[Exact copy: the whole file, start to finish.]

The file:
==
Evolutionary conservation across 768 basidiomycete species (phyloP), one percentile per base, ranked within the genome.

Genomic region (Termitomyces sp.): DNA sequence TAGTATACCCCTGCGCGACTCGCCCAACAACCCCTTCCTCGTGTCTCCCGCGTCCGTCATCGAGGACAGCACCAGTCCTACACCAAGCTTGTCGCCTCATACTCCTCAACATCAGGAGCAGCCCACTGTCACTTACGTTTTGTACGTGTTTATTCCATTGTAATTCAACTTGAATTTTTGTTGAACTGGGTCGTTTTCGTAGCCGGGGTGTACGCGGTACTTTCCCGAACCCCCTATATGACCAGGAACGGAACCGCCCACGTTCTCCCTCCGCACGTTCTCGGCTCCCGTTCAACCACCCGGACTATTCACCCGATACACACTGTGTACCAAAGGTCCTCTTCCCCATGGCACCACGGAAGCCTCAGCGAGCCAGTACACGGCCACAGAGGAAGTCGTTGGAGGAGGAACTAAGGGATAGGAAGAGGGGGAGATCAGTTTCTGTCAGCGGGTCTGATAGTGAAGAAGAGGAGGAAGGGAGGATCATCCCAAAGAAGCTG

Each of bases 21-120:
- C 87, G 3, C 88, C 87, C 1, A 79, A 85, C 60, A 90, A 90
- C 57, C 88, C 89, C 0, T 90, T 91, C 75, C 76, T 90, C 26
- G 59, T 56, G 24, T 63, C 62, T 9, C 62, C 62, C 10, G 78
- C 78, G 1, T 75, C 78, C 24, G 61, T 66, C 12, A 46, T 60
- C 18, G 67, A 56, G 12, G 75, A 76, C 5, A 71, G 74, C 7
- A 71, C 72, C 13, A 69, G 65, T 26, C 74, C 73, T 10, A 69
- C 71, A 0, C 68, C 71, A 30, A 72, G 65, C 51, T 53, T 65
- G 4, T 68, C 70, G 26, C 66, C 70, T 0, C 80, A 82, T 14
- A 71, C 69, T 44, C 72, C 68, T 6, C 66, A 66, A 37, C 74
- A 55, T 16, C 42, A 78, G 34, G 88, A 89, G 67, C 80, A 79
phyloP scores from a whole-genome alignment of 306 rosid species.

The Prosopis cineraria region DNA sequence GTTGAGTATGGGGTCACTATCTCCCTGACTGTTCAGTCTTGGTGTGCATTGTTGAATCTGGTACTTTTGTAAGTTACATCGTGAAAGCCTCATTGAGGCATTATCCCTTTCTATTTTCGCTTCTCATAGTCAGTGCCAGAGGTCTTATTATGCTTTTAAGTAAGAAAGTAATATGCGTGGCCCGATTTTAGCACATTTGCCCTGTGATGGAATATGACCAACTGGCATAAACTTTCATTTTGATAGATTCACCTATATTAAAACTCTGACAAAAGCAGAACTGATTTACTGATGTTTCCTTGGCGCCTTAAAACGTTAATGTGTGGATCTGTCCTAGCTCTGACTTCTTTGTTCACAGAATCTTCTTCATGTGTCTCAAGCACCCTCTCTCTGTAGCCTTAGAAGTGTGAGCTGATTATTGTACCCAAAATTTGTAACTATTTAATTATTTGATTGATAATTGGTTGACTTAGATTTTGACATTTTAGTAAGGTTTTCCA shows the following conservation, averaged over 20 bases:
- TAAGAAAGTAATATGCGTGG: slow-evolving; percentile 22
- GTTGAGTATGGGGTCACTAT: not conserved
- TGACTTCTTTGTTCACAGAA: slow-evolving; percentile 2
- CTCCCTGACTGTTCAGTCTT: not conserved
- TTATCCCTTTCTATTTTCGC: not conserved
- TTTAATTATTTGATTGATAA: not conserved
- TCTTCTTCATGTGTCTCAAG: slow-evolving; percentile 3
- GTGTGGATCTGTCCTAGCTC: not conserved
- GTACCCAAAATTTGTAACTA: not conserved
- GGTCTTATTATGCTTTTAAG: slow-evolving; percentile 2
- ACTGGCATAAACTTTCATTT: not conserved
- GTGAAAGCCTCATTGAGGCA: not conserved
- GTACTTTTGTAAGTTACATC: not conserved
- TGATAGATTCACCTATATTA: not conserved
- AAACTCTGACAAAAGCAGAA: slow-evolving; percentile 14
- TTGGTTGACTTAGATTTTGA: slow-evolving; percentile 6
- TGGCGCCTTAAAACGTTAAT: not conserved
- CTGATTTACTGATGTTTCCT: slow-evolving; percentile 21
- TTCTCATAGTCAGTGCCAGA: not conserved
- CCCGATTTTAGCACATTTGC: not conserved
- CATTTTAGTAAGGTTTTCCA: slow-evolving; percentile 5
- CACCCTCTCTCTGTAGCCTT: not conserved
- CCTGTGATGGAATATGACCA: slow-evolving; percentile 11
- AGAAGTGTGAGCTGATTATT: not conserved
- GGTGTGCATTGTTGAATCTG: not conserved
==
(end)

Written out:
Evolutionary conservation across 768 basidiomycete species (phyloP), one percentile per base, ranked within the genome.

Genomic region (Termitomyces sp.): DNA sequence TAGTATACCCCTGCGCGACTCGCCCAACAACCCCTTCCTCGTGTCTCCCGCGTCCGTCATCGAGGACAGCACCAGTCCTACACCAAGCTTGTCGCCTCATACTCCTCAACATCAGGAGCAGCCCACTGTCACTTACGTTTTGTACGTGTTTATTCCATTGTAATTCAACTTGAATTTTTGTTGAACTGGGTCGTTTTCGTAGCCGGGGTGTACGCGGTACTTTCCCGAACCCCCTATATGACCAGGAACGGAACCGCCCACGTTCTCCCTCCGCACGTTCTCGGCTCCCGTTCAACCACCCGGACTATTCACCCGATACACACTGTGTACCAAAGGTCCTCTTCCCCATGGCACCACGGAAGCCTCAGCGAGCCAGTACACGGCCACAGAGGAAGTCGTTGGAGGAGGAACTAAGGGATAGGAAGAGGGGGAGATCAGTTTCTGTCAGCGGGTCTGATAGTGAAGAAGAGGAGGAAGGGAGGATCATCCCAAAGAAGCTG

Each of bases 21-120:
- C 87, G 3, C 88, C 87, C 1, A 79, A 85, C 60, A 90, A 90
- C 57, C 88, C 89, C 0, T 90, T 91, C 75, C 76, T 90, C 26
- G 59, T 56, G 24, T 63, C 62, T 9, C 62, C 62, C 10, G 78
- C 78, G 1, T 75, C 78, C 24, G 61, T 66, C 12, A 46, T 60
- C 18, G 67, A 56, G 12, G 75, A 76, C 5, A 71, G 74, C 7
- A 71, C 72, C 13, A 69, G 65, T 26, C 74, C 73, T 10, A 69
- C 71, A 0, C 68, C 71, A 30, A 72, G 65, C 51, T 53, T 65
- G 4, T 68, C 70, G 26, C 66, C 70, T 0, C 80, A 82, T 14
- A 71, C 69, T 44, C 72, C 68, T 6, C 66, A 66, A 37, C 74
- A 55, T 16, C 42, A 78, G 34, G 88, A 89, G 67, C 80, A 79
phyloP scores from a whole-genome alignment of 306 rosid species.

The Prosopis cineraria region DNA sequence GTTGAGTATGGGGTCACTATCTCCCTGACTGTTCAGTCTTGGTGTGCATTGTTGAATCTGGTACTTTTGTAAGTTACATCGTGAAAGCCTCATTGAGGCATTATCCCTTTCTATTTTCGCTTCTCATAGTCAGTGCCAGAGGTCTTATTATGCTTTTAAGTAAGAAAGTAATATGCGTGGCCCGATTTTAGCACATTTGCCCTGTGATGGAATATGACCAACTGGCATAAACTTTCATTTTGATAGATTCACCTATATTAAAACTCTGACAAAAGCAGAACTGATTTACTGATGTTTCCTTGGCGCCTTAAAACGTTAATGTGTGGATCTGTCCTAGCTCTGACTTCTTTGTTCACAGAATCTTCTTCATGTGTCTCAAGCACCCTCTCTCTGTAGCCTTAGAAGTGTGAGCTGATTATTGTACCCAAAATTTGTAACTATTTAATTATTTGATTGATAATTGGTTGACTTAGATTTTGACATTTTAGTAAGGTTTTCCA shows the following conservation, averaged over 20 bases:
- TAAGAAAGTAATATGCGTGG: slow-evolving; percentile 22
- GTTGAGTATGGGGTCACTAT: not conserved
- TGACTTCTTTGTTCACAGAA: slow-evolving; percentile 2
- CTCCCTGACTGTTCAGTCTT: not conserved
- TTATCCCTTTCTATTTTCGC: not conserved
- TTTAATTATTTGATTGATAA: not conserved
- TCTTCTTCATGTGTCTCAAG: slow-evolving; percentile 3
- GTGTGGATCTGTCCTAGCTC: not conserved
- GTACCCAAAATTTGTAACTA: not conserved
- GGTCTTATTATGCTTTTAAG: slow-evolving; percentile 2
- ACTGGCATAAACTTTCATTT: not conserved
- GTGAAAGCCTCATTGAGGCA: not conserved
- GTACTTTTGTAAGTTACATC: not conserved
- TGATAGATTCACCTATATTA: not conserved
- AAACTCTGACAAAAGCAGAA: slow-evolving; percentile 14
- TTGGTTGACTTAGATTTTGA: slow-evolving; percentile 6
- TGGCGCCTTAAAACGTTAAT: not conserved
- CTGATTTACTGATGTTTCCT: slow-evolving; percentile 21
- TTCTCATAGTCAGTGCCAGA: not conserved
- CCCGATTTTAGCACATTTGC: not conserved
- CATTTTAGTAAGGTTTTCCA: slow-evolving; percentile 5
- CACCCTCTCTCTGTAGCCTT: not conserved
- CCTGTGATGGAATATGACCA: slow-evolving; percentile 11
- AGAAGTGTGAGCTGATTATT: not conserved
- GGTGTGCATTGTTGAATCTG: not conserved